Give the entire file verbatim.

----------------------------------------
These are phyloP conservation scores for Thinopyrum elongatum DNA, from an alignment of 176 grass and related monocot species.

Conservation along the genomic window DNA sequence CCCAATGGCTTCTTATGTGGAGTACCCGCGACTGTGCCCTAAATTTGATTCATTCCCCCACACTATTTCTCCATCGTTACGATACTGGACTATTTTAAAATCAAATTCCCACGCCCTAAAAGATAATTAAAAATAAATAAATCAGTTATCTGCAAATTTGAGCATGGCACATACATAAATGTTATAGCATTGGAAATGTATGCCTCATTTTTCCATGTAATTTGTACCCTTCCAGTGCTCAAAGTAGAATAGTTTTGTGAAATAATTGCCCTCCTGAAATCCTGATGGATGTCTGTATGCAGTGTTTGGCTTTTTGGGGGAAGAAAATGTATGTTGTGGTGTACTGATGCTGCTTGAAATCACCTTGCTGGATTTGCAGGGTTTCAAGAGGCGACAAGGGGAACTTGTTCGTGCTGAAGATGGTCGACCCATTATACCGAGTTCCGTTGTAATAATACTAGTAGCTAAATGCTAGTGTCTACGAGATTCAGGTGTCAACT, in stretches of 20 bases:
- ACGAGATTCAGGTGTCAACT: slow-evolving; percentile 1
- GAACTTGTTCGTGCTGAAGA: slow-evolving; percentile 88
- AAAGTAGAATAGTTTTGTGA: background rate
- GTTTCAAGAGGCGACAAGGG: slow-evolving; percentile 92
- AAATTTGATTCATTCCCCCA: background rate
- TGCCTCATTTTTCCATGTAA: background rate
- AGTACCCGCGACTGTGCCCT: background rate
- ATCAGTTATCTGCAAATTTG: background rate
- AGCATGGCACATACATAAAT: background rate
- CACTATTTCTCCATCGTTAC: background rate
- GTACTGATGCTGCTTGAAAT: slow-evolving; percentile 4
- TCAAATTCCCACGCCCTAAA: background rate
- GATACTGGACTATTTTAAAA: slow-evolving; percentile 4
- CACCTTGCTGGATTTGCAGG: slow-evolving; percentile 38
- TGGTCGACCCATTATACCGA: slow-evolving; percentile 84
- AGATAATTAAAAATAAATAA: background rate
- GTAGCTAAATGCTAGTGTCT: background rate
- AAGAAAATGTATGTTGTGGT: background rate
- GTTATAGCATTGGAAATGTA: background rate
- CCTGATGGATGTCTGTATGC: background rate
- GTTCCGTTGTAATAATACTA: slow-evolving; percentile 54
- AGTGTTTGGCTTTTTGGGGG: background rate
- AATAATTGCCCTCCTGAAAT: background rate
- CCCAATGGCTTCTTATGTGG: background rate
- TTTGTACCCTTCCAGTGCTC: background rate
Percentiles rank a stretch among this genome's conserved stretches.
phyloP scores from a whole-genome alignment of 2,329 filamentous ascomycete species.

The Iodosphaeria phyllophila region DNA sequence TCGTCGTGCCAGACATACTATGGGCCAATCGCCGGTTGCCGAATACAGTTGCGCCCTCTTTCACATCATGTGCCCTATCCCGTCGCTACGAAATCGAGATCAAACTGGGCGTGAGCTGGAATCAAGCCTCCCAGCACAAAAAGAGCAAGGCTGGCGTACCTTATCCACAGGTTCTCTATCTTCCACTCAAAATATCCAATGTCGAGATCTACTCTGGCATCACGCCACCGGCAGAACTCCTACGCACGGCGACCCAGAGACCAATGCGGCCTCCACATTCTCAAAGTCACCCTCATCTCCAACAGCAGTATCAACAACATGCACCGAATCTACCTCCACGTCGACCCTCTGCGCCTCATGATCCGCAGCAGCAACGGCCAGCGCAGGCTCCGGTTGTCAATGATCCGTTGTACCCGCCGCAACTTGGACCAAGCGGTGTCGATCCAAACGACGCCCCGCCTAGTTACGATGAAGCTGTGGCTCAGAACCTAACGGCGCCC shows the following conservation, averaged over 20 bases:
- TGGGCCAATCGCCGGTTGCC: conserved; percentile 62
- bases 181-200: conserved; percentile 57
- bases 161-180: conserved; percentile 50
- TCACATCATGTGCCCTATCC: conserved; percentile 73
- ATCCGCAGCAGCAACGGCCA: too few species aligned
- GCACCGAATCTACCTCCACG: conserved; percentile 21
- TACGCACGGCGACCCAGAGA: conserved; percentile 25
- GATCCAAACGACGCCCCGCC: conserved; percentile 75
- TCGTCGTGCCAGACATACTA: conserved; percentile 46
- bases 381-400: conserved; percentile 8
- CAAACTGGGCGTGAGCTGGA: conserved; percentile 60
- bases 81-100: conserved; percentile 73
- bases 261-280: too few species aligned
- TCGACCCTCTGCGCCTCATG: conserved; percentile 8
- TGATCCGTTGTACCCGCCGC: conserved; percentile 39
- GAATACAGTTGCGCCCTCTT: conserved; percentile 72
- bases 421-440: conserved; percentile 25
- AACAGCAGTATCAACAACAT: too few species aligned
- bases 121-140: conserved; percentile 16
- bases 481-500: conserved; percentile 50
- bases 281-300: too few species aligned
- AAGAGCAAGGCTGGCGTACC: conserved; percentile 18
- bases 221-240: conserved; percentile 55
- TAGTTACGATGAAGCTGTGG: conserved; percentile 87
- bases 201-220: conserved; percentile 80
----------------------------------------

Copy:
These are phyloP conservation scores for Thinopyrum elongatum DNA, from an alignment of 176 grass and related monocot species.

Conservation along the genomic window DNA sequence CCCAATGGCTTCTTATGTGGAGTACCCGCGACTGTGCCCTAAATTTGATTCATTCCCCCACACTATTTCTCCATCGTTACGATACTGGACTATTTTAAAATCAAATTCCCACGCCCTAAAAGATAATTAAAAATAAATAAATCAGTTATCTGCAAATTTGAGCATGGCACATACATAAATGTTATAGCATTGGAAATGTATGCCTCATTTTTCCATGTAATTTGTACCCTTCCAGTGCTCAAAGTAGAATAGTTTTGTGAAATAATTGCCCTCCTGAAATCCTGATGGATGTCTGTATGCAGTGTTTGGCTTTTTGGGGGAAGAAAATGTATGTTGTGGTGTACTGATGCTGCTTGAAATCACCTTGCTGGATTTGCAGGGTTTCAAGAGGCGACAAGGGGAACTTGTTCGTGCTGAAGATGGTCGACCCATTATACCGAGTTCCGTTGTAATAATACTAGTAGCTAAATGCTAGTGTCTACGAGATTCAGGTGTCAACT, in stretches of 20 bases:
- ACGAGATTCAGGTGTCAACT: slow-evolving; percentile 1
- GAACTTGTTCGTGCTGAAGA: slow-evolving; percentile 88
- AAAGTAGAATAGTTTTGTGA: background rate
- GTTTCAAGAGGCGACAAGGG: slow-evolving; percentile 92
- AAATTTGATTCATTCCCCCA: background rate
- TGCCTCATTTTTCCATGTAA: background rate
- AGTACCCGCGACTGTGCCCT: background rate
- ATCAGTTATCTGCAAATTTG: background rate
- AGCATGGCACATACATAAAT: background rate
- CACTATTTCTCCATCGTTAC: background rate
- GTACTGATGCTGCTTGAAAT: slow-evolving; percentile 4
- TCAAATTCCCACGCCCTAAA: background rate
- GATACTGGACTATTTTAAAA: slow-evolving; percentile 4
- CACCTTGCTGGATTTGCAGG: slow-evolving; percentile 38
- TGGTCGACCCATTATACCGA: slow-evolving; percentile 84
- AGATAATTAAAAATAAATAA: background rate
- GTAGCTAAATGCTAGTGTCT: background rate
- AAGAAAATGTATGTTGTGGT: background rate
- GTTATAGCATTGGAAATGTA: background rate
- CCTGATGGATGTCTGTATGC: background rate
- GTTCCGTTGTAATAATACTA: slow-evolving; percentile 54
- AGTGTTTGGCTTTTTGGGGG: background rate
- AATAATTGCCCTCCTGAAAT: background rate
- CCCAATGGCTTCTTATGTGG: background rate
- TTTGTACCCTTCCAGTGCTC: background rate
Percentiles rank a stretch among this genome's conserved stretches.
phyloP scores from a whole-genome alignment of 2,329 filamentous ascomycete species.

The Iodosphaeria phyllophila region DNA sequence TCGTCGTGCCAGACATACTATGGGCCAATCGCCGGTTGCCGAATACAGTTGCGCCCTCTTTCACATCATGTGCCCTATCCCGTCGCTACGAAATCGAGATCAAACTGGGCGTGAGCTGGAATCAAGCCTCCCAGCACAAAAAGAGCAAGGCTGGCGTACCTTATCCACAGGTTCTCTATCTTCCACTCAAAATATCCAATGTCGAGATCTACTCTGGCATCACGCCACCGGCAGAACTCCTACGCACGGCGACCCAGAGACCAATGCGGCCTCCACATTCTCAAAGTCACCCTCATCTCCAACAGCAGTATCAACAACATGCACCGAATCTACCTCCACGTCGACCCTCTGCGCCTCATGATCCGCAGCAGCAACGGCCAGCGCAGGCTCCGGTTGTCAATGATCCGTTGTACCCGCCGCAACTTGGACCAAGCGGTGTCGATCCAAACGACGCCCCGCCTAGTTACGATGAAGCTGTGGCTCAGAACCTAACGGCGCCC shows the following conservation, averaged over 20 bases:
- TGGGCCAATCGCCGGTTGCC: conserved; percentile 62
- bases 181-200: conserved; percentile 57
- bases 161-180: conserved; percentile 50
- TCACATCATGTGCCCTATCC: conserved; percentile 73
- ATCCGCAGCAGCAACGGCCA: too few species aligned
- GCACCGAATCTACCTCCACG: conserved; percentile 21
- TACGCACGGCGACCCAGAGA: conserved; percentile 25
- GATCCAAACGACGCCCCGCC: conserved; percentile 75
- TCGTCGTGCCAGACATACTA: conserved; percentile 46
- bases 381-400: conserved; percentile 8
- CAAACTGGGCGTGAGCTGGA: conserved; percentile 60
- bases 81-100: conserved; percentile 73
- bases 261-280: too few species aligned
- TCGACCCTCTGCGCCTCATG: conserved; percentile 8
- TGATCCGTTGTACCCGCCGC: conserved; percentile 39
- GAATACAGTTGCGCCCTCTT: conserved; percentile 72
- bases 421-440: conserved; percentile 25
- AACAGCAGTATCAACAACAT: too few species aligned
- bases 121-140: conserved; percentile 16
- bases 481-500: conserved; percentile 50
- bases 281-300: too few species aligned
- AAGAGCAAGGCTGGCGTACC: conserved; percentile 18
- bases 221-240: conserved; percentile 55
- TAGTTACGATGAAGCTGTGG: conserved; percentile 87
- bases 201-220: conserved; percentile 80